Use the timeline listing to explore notable dates, events and members throughout the history of the Inn. Each timeline entry can be clicked on for expanded information.
In the late 17th century the Inn suffered a series of disastrous fires, which taken together substantially depressed its fortunes, already weakened by the Civil War and the changes in the legal system, and impoverished it for years.
Sir John Holt (1642-1710; called 1663) was Lord Chief Justice from 1689. He declined the Great Seal in 1700.
Revd Adam Buddle (1662-1715) was appointed Gray's Inn Chapel Reader in 1702. Buddle was not only an impoverished clergyman but also a noted botanist, especially expert in mosses. Linnaeus named the buddleia in his honour.
Samuel Romilly (1757-1818; called 1783) was one of the most distinguished Inn members of the turn of the 18th and 19th centuries.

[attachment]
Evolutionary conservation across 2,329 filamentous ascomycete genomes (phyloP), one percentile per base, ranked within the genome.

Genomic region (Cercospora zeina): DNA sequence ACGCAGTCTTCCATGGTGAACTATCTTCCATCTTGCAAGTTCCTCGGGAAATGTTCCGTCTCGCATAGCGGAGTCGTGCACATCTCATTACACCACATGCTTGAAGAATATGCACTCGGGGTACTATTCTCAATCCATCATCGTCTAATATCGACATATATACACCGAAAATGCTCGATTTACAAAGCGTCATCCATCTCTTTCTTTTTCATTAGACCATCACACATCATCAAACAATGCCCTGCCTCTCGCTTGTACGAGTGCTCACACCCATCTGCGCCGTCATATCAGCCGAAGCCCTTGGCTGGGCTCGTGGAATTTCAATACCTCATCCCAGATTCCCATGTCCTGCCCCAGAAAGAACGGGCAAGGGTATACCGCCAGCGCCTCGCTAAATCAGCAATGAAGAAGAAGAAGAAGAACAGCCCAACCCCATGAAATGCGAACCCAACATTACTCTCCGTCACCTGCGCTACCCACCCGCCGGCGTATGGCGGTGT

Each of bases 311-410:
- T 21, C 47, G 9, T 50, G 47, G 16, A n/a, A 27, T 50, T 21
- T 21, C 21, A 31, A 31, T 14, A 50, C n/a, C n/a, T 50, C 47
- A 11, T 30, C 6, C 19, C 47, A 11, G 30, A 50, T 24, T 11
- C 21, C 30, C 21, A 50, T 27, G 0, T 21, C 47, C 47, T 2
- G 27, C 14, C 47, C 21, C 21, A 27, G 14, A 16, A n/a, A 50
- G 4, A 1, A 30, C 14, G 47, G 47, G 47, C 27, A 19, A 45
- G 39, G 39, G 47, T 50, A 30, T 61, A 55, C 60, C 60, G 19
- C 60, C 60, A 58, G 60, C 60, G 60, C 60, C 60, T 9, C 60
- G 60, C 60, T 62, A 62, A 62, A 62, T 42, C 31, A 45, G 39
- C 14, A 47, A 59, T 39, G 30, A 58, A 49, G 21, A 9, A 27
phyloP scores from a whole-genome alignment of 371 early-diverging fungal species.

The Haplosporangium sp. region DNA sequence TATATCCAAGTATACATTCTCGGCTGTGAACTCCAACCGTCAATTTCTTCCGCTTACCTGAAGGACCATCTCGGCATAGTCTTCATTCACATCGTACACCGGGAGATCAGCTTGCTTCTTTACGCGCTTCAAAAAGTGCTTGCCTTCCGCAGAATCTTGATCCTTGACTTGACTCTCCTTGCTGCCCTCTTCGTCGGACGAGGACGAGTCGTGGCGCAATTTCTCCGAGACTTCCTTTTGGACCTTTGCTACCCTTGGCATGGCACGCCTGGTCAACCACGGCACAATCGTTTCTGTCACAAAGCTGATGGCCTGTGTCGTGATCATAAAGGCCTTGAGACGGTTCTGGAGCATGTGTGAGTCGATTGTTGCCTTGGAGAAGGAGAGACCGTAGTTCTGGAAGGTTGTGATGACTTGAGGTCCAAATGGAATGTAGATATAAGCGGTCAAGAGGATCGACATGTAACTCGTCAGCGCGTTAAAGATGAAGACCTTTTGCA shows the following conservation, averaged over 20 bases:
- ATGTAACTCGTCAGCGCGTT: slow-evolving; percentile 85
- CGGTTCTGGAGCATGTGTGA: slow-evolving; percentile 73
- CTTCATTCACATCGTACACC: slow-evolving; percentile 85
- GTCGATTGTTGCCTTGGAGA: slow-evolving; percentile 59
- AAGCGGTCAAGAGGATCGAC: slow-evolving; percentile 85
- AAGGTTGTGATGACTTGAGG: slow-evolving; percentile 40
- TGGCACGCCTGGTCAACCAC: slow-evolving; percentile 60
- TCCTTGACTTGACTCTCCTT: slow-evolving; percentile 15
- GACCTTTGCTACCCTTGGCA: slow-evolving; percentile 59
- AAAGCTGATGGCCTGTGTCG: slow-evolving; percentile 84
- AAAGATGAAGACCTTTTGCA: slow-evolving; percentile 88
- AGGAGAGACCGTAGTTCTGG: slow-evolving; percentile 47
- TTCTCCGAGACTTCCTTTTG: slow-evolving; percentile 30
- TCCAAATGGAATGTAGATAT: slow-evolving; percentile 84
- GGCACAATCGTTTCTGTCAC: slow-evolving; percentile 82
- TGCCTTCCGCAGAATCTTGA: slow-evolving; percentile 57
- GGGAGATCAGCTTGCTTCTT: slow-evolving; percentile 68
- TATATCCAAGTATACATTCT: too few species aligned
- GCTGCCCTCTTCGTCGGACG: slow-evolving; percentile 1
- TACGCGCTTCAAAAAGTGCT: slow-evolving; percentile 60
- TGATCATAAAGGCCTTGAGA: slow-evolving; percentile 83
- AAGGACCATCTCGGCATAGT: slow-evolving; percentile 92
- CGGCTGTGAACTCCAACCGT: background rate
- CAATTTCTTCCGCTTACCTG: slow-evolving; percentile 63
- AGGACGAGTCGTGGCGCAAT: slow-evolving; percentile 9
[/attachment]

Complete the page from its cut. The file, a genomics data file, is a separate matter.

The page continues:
Sir Robert Lush (1807-81; called 1840; Treasurer 1860) was one of the few prominent members of the Inn of the 19th century.
James Richard Atkin (1867-1944), later Lord Atkin, was called to the Bar from the Inn in 1891.
F E Smith (1872-1930; called 1899), later Lord Birkenhead, was equally well-known for his successful career at the Bar and his subsequent political career.
Winston Churchill and Franklin D. Roosevelt first met in 1918 at a dinner in Gray’s Inn Hall.